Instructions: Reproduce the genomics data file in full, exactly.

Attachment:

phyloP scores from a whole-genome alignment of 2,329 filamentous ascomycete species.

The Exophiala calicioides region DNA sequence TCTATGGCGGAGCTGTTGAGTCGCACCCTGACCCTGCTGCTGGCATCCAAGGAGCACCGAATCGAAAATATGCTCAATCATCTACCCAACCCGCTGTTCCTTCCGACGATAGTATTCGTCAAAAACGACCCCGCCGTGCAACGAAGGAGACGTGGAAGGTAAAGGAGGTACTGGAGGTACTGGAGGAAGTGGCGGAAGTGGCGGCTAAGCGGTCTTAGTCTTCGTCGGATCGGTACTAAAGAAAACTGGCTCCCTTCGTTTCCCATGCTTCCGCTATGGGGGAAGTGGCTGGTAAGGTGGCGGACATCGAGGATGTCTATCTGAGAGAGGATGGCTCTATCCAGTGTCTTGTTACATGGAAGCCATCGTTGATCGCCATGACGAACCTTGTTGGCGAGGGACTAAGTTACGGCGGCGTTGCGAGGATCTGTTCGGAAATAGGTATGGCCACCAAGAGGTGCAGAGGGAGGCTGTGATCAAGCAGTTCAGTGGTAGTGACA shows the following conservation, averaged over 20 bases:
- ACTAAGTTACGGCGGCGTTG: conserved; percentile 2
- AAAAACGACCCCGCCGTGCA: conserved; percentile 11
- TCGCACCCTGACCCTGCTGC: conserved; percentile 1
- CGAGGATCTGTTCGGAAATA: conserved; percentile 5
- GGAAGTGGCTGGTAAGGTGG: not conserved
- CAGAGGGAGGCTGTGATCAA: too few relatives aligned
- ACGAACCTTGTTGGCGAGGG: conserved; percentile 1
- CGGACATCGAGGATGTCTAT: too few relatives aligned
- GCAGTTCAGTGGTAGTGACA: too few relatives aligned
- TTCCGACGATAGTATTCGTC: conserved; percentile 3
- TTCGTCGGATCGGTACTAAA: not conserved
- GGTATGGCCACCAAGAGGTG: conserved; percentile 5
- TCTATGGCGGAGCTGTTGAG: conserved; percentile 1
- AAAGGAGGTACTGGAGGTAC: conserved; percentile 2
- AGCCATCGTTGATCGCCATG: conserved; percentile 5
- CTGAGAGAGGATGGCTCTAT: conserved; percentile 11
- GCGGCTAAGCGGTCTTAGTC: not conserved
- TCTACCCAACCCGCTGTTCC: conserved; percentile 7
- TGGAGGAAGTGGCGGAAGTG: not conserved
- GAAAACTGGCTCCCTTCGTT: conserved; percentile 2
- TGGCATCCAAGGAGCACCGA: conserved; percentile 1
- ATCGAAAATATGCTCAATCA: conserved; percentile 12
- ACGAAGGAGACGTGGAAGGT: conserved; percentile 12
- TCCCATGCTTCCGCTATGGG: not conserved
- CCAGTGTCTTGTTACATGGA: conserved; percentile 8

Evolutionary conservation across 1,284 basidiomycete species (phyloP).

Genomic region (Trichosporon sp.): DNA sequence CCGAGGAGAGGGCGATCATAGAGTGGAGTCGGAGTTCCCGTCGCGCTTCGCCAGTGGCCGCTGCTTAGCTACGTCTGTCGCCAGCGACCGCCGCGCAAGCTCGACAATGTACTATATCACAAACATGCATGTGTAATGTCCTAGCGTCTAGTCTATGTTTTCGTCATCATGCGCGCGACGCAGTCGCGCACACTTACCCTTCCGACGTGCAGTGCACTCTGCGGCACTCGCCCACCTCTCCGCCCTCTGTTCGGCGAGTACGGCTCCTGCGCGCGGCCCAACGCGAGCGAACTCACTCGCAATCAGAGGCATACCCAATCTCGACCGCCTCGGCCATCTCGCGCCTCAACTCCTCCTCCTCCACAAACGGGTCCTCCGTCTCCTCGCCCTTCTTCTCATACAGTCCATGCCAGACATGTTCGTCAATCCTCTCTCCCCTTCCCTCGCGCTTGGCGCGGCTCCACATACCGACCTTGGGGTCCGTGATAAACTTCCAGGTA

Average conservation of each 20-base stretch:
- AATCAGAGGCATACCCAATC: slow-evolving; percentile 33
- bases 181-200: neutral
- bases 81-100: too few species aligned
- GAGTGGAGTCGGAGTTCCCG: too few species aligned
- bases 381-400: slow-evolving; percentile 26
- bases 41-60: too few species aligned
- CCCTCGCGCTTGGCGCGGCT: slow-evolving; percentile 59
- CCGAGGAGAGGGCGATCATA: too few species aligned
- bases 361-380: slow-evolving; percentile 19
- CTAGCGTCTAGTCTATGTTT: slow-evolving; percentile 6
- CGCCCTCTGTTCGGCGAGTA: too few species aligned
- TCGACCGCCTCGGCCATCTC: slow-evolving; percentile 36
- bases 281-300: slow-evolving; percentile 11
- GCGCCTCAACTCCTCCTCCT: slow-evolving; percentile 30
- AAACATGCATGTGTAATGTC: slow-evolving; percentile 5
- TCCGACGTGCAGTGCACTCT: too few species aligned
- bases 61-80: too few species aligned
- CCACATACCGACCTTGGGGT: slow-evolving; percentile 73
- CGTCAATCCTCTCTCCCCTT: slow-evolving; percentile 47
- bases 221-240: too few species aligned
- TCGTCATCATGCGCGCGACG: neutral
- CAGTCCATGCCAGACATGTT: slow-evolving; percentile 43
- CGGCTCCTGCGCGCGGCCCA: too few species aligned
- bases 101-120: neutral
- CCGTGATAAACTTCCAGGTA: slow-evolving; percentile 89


phyloP scores from a whole-genome alignment of 2,329 filamentous ascomycete species.

The Exophiala calicioides region DNA sequence TCTATGGCGGAGCTGTTGAGTCGCACCCTGACCCTGCTGCTGGCATCCAAGGAGCACCGAATCGAAAATATGCTCAATCATCTACCCAACCCGCTGTTCCTTCCGACGATAGTATTCGTCAAAAACGACCCCGCCGTGCAACGAAGGAGACGTGGAAGGTAAAGGAGGTACTGGAGGTACTGGAGGAAGTGGCGGAAGTGGCGGCTAAGCGGTCTTAGTCTTCGTCGGATCGGTACTAAAGAAAACTGGCTCCCTTCGTTTCCCATGCTTCCGCTATGGGGGAAGTGGCTGGTAAGGTGGCGGACATCGAGGATGTCTATCTGAGAGAGGATGGCTCTATCCAGTGTCTTGTTACATGGAAGCCATCGTTGATCGCCATGACGAACCTTGTTGGCGAGGGACTAAGTTACGGCGGCGTTGCGAGGATCTGTTCGGAAATAGGTATGGCCACCAAGAGGTGCAGAGGGAGGCTGTGATCAAGCAGTTCAGTGGTAGTGACA shows the following conservation, averaged over 20 bases:
- ACTAAGTTACGGCGGCGTTG: conserved; percentile 2
- AAAAACGACCCCGCCGTGCA: conserved; percentile 11
- TCGCACCCTGACCCTGCTGC: conserved; percentile 1
- CGAGGATCTGTTCGGAAATA: conserved; percentile 5
- GGAAGTGGCTGGTAAGGTGG: not conserved
- CAGAGGGAGGCTGTGATCAA: too few relatives aligned
- ACGAACCTTGTTGGCGAGGG: conserved; percentile 1
- CGGACATCGAGGATGTCTAT: too few relatives aligned
- GCAGTTCAGTGGTAGTGACA: too few relatives aligned
- TTCCGACGATAGTATTCGTC: conserved; percentile 3
- TTCGTCGGATCGGTACTAAA: not conserved
- GGTATGGCCACCAAGAGGTG: conserved; percentile 5
- TCTATGGCGGAGCTGTTGAG: conserved; percentile 1
- AAAGGAGGTACTGGAGGTAC: conserved; percentile 2
- AGCCATCGTTGATCGCCATG: conserved; percentile 5
- CTGAGAGAGGATGGCTCTAT: conserved; percentile 11
- GCGGCTAAGCGGTCTTAGTC: not conserved
- TCTACCCAACCCGCTGTTCC: conserved; percentile 7
- TGGAGGAAGTGGCGGAAGTG: not conserved
- GAAAACTGGCTCCCTTCGTT: conserved; percentile 2
- TGGCATCCAAGGAGCACCGA: conserved; percentile 1
- ATCGAAAATATGCTCAATCA: conserved; percentile 12
- ACGAAGGAGACGTGGAAGGT: conserved; percentile 12
- TCCCATGCTTCCGCTATGGG: not conserved
- CCAGTGTCTTGTTACATGGA: conserved; percentile 8

Evolutionary conservation across 1,284 basidiomycete species (phyloP).

Genomic region (Trichosporon sp.): DNA sequence CCGAGGAGAGGGCGATCATAGAGTGGAGTCGGAGTTCCCGTCGCGCTTCGCCAGTGGCCGCTGCTTAGCTACGTCTGTCGCCAGCGACCGCCGCGCAAGCTCGACAATGTACTATATCACAAACATGCATGTGTAATGTCCTAGCGTCTAGTCTATGTTTTCGTCATCATGCGCGCGACGCAGTCGCGCACACTTACCCTTCCGACGTGCAGTGCACTCTGCGGCACTCGCCCACCTCTCCGCCCTCTGTTCGGCGAGTACGGCTCCTGCGCGCGGCCCAACGCGAGCGAACTCACTCGCAATCAGAGGCATACCCAATCTCGACCGCCTCGGCCATCTCGCGCCTCAACTCCTCCTCCTCCACAAACGGGTCCTCCGTCTCCTCGCCCTTCTTCTCATACAGTCCATGCCAGACATGTTCGTCAATCCTCTCTCCCCTTCCCTCGCGCTTGGCGCGGCTCCACATACCGACCTTGGGGTCCGTGATAAACTTCCAGGTA

Average conservation of each 20-base stretch:
- AATCAGAGGCATACCCAATC: slow-evolving; percentile 33
- bases 181-200: neutral
- bases 81-100: too few species aligned
- GAGTGGAGTCGGAGTTCCCG: too few species aligned
- bases 381-400: slow-evolving; percentile 26
- bases 41-60: too few species aligned
- CCCTCGCGCTTGGCGCGGCT: slow-evolving; percentile 59
- CCGAGGAGAGGGCGATCATA: too few species aligned
- bases 361-380: slow-evolving; percentile 19
- CTAGCGTCTAGTCTATGTTT: slow-evolving; percentile 6
- CGCCCTCTGTTCGGCGAGTA: too few species aligned
- TCGACCGCCTCGGCCATCTC: slow-evolving; percentile 36
- bases 281-300: slow-evolving; percentile 11
- GCGCCTCAACTCCTCCTCCT: slow-evolving; percentile 30
- AAACATGCATGTGTAATGTC: slow-evolving; percentile 5
- TCCGACGTGCAGTGCACTCT: too few species aligned
- bases 61-80: too few species aligned
- CCACATACCGACCTTGGGGT: slow-evolving; percentile 73
- CGTCAATCCTCTCTCCCCTT: slow-evolving; percentile 47
- bases 221-240: too few species aligned
- TCGTCATCATGCGCGCGACG: neutral
- CAGTCCATGCCAGACATGTT: slow-evolving; percentile 43
- CGGCTCCTGCGCGCGGCCCA: too few species aligned
- bases 101-120: neutral
- CCGTGATAAACTTCCAGGTA: slow-evolving; percentile 89